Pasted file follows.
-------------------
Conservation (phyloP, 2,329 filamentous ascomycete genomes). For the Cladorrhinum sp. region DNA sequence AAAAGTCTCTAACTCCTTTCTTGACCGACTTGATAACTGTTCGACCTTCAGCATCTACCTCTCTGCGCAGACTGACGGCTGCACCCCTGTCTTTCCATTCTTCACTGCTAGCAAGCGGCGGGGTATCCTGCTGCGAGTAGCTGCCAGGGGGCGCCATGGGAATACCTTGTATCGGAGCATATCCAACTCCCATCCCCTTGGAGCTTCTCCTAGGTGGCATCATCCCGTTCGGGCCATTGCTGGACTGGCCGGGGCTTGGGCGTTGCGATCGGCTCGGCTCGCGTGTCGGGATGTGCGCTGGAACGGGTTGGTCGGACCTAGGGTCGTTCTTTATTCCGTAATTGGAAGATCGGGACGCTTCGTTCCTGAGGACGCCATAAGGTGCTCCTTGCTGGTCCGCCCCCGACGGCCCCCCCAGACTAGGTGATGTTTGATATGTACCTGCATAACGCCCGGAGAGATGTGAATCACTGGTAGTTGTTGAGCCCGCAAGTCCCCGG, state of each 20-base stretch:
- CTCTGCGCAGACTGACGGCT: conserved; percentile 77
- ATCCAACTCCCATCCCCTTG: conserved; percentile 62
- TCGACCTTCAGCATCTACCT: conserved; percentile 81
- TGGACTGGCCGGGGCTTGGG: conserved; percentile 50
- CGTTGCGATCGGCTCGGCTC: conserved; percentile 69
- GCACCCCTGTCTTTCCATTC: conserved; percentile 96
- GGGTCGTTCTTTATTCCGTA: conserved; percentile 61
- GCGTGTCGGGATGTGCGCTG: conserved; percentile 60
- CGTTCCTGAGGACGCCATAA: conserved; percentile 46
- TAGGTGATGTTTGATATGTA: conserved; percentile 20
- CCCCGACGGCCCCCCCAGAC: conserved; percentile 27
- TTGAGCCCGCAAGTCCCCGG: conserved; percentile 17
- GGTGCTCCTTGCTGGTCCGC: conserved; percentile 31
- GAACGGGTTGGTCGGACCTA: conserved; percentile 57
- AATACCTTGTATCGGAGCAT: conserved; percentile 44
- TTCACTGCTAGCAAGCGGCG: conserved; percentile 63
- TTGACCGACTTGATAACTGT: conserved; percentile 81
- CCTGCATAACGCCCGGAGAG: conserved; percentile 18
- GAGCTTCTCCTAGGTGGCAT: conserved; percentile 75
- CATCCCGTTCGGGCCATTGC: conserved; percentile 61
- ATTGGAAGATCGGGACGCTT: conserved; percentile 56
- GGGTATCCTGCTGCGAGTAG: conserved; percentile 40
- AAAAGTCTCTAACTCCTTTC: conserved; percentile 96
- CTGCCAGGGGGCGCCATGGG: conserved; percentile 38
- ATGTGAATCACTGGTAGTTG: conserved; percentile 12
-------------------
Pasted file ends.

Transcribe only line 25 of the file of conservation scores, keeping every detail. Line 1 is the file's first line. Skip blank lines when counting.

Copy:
- CTGCCAGGGGGCGCCATGGG: conserved; percentile 38